UK-headquartered Zenobē Energy attracted the most venture capital (VC) funding of any company in the energy storage industry during 2023, as found by Mercom Capital.
Research group Mercom has just published its latest quarterly report into corporate funding and M&A activity in the sector. As with previous years’ fourth-quarter editions, Mercom has used its Q4 2023 report as an opportunity to offer a roundup of activity over the whole of last year.
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Mercom found there was a decline of 28% year-on-year (YoY) in the total sum of corporate funding, with US$19 billion raised across 120 deals in 2023, versus US$26.4 billion in 2022 from 124 deals.
It remains to be seen which will be the blip and which the trendsetter – this time last year, Mercom Capital proclaimed 2022 to have seen corporate funding at an all-time high, representing a 55% uplift from 2021’s US$17 billion total.
Analysis provided with the new report reiterated what the firm said at the time: 2022’s figures were skewed by the inclusion of LG Energy Solution’s US$10.7 billion IPO.
Conversely, VC money flowed into energy storage companies like never before in 2023. Tailwinds such as the US Inflation Reduction Act (IRA) tax credits for domestic manufacturing of clean energy technologies including batteries provided positive signals to investors, Mercom Capital CEO Raj Prabhu said.
VC funding rose 59% YoY to US$9.2 billion in 2023, across 86 deals, compared to US$5.8 billion across 96 deals the previous year. Again the dynamics make for an interesting YoY comparison, with 2021 seeing US$8.8 billion VC funding in the space. Prabhu had said the drop between 2021 and 2022 was a sign of increasing maturity in the sector.
Since then, the IRA tax credits have, as regular readers of this site will know, ushered in wave after wave of investment into US-based battery production and latterly also materials extraction and processing to feed the new gigafactories.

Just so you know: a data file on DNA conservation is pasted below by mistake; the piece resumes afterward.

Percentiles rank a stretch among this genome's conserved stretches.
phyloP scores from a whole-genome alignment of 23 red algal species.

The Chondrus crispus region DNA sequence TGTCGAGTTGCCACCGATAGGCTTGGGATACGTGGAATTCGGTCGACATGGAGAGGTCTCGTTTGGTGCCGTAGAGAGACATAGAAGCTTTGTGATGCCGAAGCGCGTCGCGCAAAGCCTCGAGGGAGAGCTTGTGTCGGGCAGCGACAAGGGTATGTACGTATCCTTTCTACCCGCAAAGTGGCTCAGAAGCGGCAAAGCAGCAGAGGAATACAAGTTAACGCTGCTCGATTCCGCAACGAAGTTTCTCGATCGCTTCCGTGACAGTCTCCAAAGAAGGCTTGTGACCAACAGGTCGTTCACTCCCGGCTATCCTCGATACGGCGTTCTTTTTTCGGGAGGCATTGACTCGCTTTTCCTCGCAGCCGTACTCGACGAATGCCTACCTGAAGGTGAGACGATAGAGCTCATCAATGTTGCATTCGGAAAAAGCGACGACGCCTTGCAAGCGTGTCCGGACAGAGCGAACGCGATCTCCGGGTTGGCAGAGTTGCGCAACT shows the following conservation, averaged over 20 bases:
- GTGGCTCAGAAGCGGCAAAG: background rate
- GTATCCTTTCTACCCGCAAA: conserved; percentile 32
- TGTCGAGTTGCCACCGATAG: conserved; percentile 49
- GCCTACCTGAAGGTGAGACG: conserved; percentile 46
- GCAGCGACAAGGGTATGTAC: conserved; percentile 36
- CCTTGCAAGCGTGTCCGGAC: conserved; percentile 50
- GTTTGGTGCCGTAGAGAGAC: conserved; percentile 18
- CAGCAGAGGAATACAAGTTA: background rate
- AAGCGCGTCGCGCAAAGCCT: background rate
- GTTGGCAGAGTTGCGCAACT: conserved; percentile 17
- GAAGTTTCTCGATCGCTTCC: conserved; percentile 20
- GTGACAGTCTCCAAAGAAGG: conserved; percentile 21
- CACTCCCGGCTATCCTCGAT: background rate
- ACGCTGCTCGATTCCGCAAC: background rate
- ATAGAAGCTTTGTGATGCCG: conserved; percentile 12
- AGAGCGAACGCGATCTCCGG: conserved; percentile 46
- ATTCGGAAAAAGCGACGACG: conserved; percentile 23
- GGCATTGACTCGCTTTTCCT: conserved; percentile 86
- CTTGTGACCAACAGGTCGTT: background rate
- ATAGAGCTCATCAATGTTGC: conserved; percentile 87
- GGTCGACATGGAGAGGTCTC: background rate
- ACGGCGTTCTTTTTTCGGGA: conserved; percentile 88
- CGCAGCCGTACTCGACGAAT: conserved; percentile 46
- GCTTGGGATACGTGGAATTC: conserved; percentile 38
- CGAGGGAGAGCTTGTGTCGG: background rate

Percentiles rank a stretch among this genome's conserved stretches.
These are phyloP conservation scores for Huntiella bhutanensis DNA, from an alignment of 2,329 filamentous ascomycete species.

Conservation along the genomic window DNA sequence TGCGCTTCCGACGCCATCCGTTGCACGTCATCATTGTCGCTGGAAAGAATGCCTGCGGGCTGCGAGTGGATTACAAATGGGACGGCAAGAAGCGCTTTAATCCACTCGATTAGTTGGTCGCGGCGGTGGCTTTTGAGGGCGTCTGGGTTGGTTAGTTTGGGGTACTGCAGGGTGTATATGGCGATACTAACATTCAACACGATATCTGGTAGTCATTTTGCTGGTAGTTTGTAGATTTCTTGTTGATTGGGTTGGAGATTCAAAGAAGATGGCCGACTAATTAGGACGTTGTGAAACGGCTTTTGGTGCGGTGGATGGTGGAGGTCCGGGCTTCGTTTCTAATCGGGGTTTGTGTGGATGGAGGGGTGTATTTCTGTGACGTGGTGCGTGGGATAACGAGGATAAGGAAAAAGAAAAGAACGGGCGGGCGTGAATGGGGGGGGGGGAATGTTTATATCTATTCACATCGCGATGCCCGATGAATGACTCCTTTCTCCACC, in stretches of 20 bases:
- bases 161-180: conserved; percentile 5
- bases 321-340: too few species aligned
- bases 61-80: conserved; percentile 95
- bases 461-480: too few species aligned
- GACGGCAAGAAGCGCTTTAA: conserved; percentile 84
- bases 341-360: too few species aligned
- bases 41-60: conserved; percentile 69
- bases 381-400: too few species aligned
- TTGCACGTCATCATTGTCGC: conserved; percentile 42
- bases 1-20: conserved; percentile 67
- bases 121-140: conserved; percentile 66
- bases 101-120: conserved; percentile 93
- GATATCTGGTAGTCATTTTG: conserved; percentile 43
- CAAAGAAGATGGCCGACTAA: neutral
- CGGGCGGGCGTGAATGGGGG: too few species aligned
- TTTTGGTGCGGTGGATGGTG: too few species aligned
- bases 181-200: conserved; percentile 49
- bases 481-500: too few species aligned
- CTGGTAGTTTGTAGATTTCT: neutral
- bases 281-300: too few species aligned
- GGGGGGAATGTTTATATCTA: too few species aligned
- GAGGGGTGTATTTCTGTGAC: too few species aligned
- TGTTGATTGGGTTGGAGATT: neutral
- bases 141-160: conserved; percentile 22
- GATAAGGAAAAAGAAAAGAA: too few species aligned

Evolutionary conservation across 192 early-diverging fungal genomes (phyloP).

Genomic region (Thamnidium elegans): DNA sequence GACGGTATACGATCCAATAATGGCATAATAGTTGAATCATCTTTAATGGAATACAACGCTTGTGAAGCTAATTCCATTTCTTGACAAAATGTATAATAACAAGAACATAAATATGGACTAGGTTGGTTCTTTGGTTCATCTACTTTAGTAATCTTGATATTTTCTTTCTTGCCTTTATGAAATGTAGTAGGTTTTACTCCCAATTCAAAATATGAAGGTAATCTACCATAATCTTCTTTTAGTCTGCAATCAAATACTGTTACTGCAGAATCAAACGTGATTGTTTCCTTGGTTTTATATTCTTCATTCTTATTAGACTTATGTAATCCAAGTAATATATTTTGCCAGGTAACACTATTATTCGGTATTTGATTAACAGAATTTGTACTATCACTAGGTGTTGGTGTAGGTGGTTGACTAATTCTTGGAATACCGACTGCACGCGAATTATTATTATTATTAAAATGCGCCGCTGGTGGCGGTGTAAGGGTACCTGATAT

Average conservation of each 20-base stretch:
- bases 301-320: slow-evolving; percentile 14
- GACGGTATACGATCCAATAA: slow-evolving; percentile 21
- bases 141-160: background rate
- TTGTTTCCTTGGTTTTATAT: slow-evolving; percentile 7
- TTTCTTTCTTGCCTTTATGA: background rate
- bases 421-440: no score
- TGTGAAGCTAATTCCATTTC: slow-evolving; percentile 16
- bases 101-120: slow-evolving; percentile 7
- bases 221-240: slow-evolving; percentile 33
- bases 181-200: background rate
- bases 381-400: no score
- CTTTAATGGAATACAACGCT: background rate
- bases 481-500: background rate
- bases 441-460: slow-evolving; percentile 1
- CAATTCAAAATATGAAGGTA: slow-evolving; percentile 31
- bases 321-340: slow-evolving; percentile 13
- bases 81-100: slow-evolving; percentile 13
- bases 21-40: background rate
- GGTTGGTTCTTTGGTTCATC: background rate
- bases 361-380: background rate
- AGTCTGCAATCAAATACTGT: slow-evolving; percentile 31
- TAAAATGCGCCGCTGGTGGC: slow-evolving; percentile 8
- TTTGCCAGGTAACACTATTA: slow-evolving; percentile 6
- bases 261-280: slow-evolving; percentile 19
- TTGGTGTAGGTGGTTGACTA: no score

2023 also saw declines in the level of debt and public market financing within energy storage, as well as in the volume of M&A transactions recorded, according to Mercom.
Debt and public market financing fell 52% even though the number of deals went up, with US$9.8 billion committed through 34 deals in 2023, versus US$20.6 billion from just 28 transactions during 2022. In that year, there were 28 M&A deals, whereas in 2023, there were just 15.
While VC funding was lifted up by industry-specific tailwinds, the decline in debt and public market and M&A financings and transactions may be attributable to more general headwinds such as high interest rates, Mercom’s CEO said.
“Energy storage companies saw their highest VC funding in 2023, largely thanks to the IRA’s investment tax credit (ITC) and other incentives like manufacturing credits for battery components,” Prabhu said.
“Despite this positive trend, M&A activity lagged due to high asset valuations, elevated interest rates, and investor caution.”
Quarter-on-quarter, corporate funding into energy storage companies dropped 55% between Q3 and Q4 2023, from US$8.2 billion across 35 deals in Q3 to just US$3.7 billion from 26 deals.
VC top five list unchanged since October
Mercom also made available its ranking of the top five VC funding recipients in the sector during last year, finding it unchanged since the Q3 2023 list it put out in October last year.
Zenobē Energy, an infrastructure investor and developer in battery energy storage system (BESS) and electric fleet mobility assets based in England, UK, remained at the top of the list, having raised a total of US$1.084 billion through financing from its main existing investor, Infracapital, and US$750 million from new investor, US private equity firm KKR.
The funding was announced in September. Zenobē has already made its start on 2024 financing activities with reports this week that the developer-investor has raised £147 million towards a large-scale battery storage project in Kilmarnock, Scotland.
Coincidentally, also this week, Zenobē head of commercial products Charles Pearce appeared as a guest on Energy-Storage.news’ webinar with flexibility trader and optimiser GridBeyond, discussing Zenobē’s strategies for monetising its BESS assets on the Great Britain (GB) grid.
The session, which took place 23 January, will be available to view at the on-demand webinar section of Energy-Storage.news in the coming days.
Battery recycling and materials specialist Redwood Materials’ billion dollar Series D placed it second, with South Korea’s SK On raising US$944 million. French battery manufacturing startup Verkor, making a bid to be the first major battery producer in Southern Europe, was in fourth with US$905 million raised.
China’s Hithium, revealed to be on BloombergNEF’s inaugural Tier-1 BESS supplier list and a manufacturer of lithium batteries as well as complete BESS solutions, rounded out the top five with US$622 million raised in a Series C.
|Amount (US$ millions)
|Materials processing, recycling
|Battery and BESS manufacturer
Solar PV corporate financing increased by 42%
Mercom Capital also produces quarterly reports on corporate financing in the solar PV sector, with the most recent emerging a few days before its energy storage counterpart.
Solar’s corporate financing activity went in a different direction to storage in 2023, with a 42% increase recorded versus 2022 totals. You can read coverage of that report over at our sister site PV Tech.
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